Sad passing of a British composer

Sad passing of a British composer

Orchestras

norman lebrecht

February 10, 2022

The delightful composer Joseph Horovitz died yesterday at the age of 95.

A child fugitive from Nazi Vienna, he wrote music that was original and useful, the most widely heard being his theme music for the TV series Rumpole of the Bailey.

He was much loved by musicians for works for diverse instruments and ensemble sizes, among them a jazz concerto based on Couperin and a pop cantata for children, Captain Noah and His Floating Zoo.

His 5th string quartet, harking back to his expulsion from Vienna, is a masterpiece.

Joe was a lovely man, positive, happily married and with many friends.

Comments

  • Tony Britten says:

    Joe was my favourite Professor at the Royal College of Music and became a dear friend and mentor. He should be mourned by anyone who cares about music – and the sanctity of life, for his was a life truly well lived. For all sorts of reasons the end of an era.

    • Anthony Sayer says:

      Are you the Tony Britten of Boulez/Pelléas fame? If so, many thanks; it’s my favourite recording of my favourite opera.

    • Rachelle Goldberg says:

      I too was very fortunate to have Joseph Horowitz as one of my Professors at the RCM. He led a new course for 3rd year GRSM students in Performance. We greatly enjoyed his lectures and talks. He had a very good sense of humour. Joseph was very popular member of Staff.

  • Anthony Sayer says:

    Great composer, great innings. RIP and thanks for your wonderful music.

  • Dave says:

    Lovely man. So sad. Performed for him for his 90th birthday and managed to chat with him afterwards. An extraordinary life and such a sunny demeanour. He will be missed.

  • Mark Powell says:

    His arrangements and original compositions for The Kings Singers were superb.

  • Ricardo says:

    Sad news. Only recently I was writing about his oratorio “Samson” and becoming acquainted with his work.
    Let’s celebrate a life well lived and be grateful for what he left us.
    Rest in peace.

  • RW2013 says:

    He sent me a score of Gentleman’s Island after we talked about it in Berlin many years ago, and it has been on my to-do list ever since.
    A real Gentleman he was too.
    RIP

  • Michael Turner (conductor) says:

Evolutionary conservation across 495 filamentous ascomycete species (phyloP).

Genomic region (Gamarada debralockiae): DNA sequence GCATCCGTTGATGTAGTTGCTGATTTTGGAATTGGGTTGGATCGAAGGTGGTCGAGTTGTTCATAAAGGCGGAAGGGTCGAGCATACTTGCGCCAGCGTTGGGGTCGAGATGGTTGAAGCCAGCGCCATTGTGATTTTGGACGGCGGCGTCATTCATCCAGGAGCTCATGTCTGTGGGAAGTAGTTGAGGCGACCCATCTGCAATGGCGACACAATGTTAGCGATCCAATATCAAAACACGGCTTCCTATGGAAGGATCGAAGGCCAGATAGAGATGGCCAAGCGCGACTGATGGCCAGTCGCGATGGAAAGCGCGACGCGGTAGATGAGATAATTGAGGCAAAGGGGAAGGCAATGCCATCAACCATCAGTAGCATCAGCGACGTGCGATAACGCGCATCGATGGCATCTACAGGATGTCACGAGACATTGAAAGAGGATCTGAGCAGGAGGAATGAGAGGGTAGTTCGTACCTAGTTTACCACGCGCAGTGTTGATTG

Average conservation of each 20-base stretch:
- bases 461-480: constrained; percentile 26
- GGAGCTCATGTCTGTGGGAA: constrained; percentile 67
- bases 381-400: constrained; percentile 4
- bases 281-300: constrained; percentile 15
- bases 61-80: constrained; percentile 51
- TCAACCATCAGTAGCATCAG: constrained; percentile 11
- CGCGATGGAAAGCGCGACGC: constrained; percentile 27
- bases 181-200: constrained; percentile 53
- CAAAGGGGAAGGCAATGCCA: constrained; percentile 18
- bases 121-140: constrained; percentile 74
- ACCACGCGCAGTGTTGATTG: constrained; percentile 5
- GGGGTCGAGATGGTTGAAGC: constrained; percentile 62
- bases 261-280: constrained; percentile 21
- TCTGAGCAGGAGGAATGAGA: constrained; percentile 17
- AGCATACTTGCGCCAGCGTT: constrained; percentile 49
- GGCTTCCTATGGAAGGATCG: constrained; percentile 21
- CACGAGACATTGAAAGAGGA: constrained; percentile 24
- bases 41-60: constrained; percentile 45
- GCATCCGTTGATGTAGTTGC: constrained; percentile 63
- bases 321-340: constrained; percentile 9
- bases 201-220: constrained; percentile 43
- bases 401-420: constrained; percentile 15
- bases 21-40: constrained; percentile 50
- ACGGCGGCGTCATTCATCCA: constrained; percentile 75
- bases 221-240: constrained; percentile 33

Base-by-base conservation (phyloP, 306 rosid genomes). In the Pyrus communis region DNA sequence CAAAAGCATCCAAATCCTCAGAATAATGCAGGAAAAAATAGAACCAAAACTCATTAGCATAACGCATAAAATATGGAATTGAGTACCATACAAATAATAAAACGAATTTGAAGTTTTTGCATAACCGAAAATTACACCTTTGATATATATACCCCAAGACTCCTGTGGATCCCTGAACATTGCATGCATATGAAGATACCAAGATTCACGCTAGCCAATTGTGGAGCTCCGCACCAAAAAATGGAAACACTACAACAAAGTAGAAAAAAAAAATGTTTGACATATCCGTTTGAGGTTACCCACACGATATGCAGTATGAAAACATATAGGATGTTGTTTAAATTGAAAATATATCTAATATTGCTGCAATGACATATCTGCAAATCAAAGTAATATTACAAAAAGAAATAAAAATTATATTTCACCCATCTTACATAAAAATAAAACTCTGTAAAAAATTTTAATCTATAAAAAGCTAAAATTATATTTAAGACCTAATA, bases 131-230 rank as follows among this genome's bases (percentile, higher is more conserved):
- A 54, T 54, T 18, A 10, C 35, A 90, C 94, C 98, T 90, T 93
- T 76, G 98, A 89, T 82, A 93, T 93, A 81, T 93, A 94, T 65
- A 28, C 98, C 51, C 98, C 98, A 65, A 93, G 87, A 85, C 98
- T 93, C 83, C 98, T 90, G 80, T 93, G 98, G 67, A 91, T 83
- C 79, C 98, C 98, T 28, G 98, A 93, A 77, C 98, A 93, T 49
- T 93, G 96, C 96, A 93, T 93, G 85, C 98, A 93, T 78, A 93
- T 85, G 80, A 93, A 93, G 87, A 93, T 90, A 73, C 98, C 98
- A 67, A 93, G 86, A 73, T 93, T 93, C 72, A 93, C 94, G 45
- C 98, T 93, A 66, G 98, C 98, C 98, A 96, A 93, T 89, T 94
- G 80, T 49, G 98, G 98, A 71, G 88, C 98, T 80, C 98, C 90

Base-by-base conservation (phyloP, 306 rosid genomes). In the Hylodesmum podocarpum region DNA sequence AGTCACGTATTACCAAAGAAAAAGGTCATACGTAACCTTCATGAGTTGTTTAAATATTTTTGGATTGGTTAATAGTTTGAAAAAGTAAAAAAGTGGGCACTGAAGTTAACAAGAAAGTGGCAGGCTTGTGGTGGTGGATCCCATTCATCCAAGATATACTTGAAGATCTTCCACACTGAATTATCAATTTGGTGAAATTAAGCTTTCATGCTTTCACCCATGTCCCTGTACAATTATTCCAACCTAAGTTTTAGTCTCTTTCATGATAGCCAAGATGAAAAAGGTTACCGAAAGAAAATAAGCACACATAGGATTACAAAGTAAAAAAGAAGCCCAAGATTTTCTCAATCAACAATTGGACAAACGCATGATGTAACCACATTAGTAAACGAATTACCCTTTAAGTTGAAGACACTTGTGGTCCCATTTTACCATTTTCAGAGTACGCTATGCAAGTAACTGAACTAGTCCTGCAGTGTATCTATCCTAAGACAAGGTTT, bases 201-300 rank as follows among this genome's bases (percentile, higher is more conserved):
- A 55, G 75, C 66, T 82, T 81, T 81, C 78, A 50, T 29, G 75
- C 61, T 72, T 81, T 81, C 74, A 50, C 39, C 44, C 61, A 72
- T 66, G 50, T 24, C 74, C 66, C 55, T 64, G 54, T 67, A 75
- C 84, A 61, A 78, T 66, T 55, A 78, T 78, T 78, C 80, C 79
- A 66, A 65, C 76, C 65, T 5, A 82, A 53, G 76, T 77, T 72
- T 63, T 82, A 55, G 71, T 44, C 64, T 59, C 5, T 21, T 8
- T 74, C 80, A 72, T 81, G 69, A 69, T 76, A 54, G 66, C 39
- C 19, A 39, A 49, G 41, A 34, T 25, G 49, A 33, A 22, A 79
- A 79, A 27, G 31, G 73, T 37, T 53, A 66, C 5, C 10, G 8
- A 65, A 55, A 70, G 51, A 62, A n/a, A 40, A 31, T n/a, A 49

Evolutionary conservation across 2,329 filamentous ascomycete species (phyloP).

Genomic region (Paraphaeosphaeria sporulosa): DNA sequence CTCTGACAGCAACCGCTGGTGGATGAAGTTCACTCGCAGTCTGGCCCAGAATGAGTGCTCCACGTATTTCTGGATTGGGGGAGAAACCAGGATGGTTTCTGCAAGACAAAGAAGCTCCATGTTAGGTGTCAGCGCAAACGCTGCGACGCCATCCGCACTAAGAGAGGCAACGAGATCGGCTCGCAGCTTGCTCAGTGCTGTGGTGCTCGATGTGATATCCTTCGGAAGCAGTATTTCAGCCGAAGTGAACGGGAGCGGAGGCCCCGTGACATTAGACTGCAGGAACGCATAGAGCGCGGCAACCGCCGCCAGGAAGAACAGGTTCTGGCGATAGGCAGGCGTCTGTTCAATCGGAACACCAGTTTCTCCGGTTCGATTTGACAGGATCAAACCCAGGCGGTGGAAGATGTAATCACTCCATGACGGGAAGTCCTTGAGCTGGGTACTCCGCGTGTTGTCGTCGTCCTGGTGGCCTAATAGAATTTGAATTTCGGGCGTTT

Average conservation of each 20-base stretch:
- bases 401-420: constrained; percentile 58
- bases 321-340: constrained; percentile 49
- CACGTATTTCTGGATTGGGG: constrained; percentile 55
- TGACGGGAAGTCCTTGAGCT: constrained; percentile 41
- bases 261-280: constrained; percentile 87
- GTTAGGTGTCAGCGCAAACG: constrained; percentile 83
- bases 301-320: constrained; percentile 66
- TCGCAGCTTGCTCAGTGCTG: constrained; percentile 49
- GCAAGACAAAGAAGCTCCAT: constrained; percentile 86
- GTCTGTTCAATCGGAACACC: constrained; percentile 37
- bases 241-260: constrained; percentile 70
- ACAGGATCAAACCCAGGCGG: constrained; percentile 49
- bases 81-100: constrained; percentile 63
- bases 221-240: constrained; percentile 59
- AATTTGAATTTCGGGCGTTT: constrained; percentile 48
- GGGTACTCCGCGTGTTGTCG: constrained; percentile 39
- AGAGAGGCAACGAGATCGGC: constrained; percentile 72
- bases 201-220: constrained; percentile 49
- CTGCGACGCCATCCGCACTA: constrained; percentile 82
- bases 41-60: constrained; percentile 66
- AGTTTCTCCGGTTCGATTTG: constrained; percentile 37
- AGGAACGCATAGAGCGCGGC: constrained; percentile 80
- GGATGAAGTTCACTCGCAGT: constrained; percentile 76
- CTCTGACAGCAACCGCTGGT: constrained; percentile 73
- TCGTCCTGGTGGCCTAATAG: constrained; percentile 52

I met this charming man a few times many years ago when I was working in the copyright and royalties world. Captain Noah was an ‘O’ level work of mine and our school performed Horatorio. I love those works of his that I know but have many more to explore. A sad loss of an excellent composer.

  • Anthony Sayer says:

    I remember him on the panel of the final of the Barclaycard Composer of the Year competition, back in the late 1970s. He was clearly horrified by all the pieces on offer save one (a piano piece) but remained graceful and generous despite all. An object lesson in self control while remaining faithful to one’s feelings.

  • Armchair Bard says:

    What a life! and now it is complete. Joseph Horovitz, alav ha-shalom.

  • Among the other pieces mentioned here, one should not forget the works Joseph Horovitz composed for the Hoffnung Festivals, such as “Metamorphosis on a Bed-time” (1958) and “Horrortorio” (1961) !

  • Rob Keeley says:

    Lovely man, and a damn good composer. RIP.

  • christopher storey says:

    The wonderfully quirky Rumpole music is beyond compare – I never miss it, and it makes me wish I had been able to play the bassoon ! RIP Joseph Horowitz

  • Alank says:

    Rumpole of the Bailey was a wonderful program and Horovitz’s music was perfect; especially his use of the bassoon in he leitmotif for Rumpole!

  • Martin says:

    Loved playing his brass music as a kid/student. Euphonium Concerto and Brass Quintet spring to mind. Always went down well with all types of audience.

  • Igor Kennaway says:

    Very sad to learn today that the composer, conductor and teacher, Joseph Horowitz, has died aged 95. He was one of the most charming, delightful and widely educated people I have known. We had countless fascinating conversations over a wide range of subjects when we would meet in the RCM professors’ room for lunch. I last saw him when he attended an evening In which I was playing the piano at the Austrian Cultural Forum. He was as alert as ever and I was so pleased to see him. I, and countless others, will miss him. He was a Renaissance figure. I thank him for enhancing my life.

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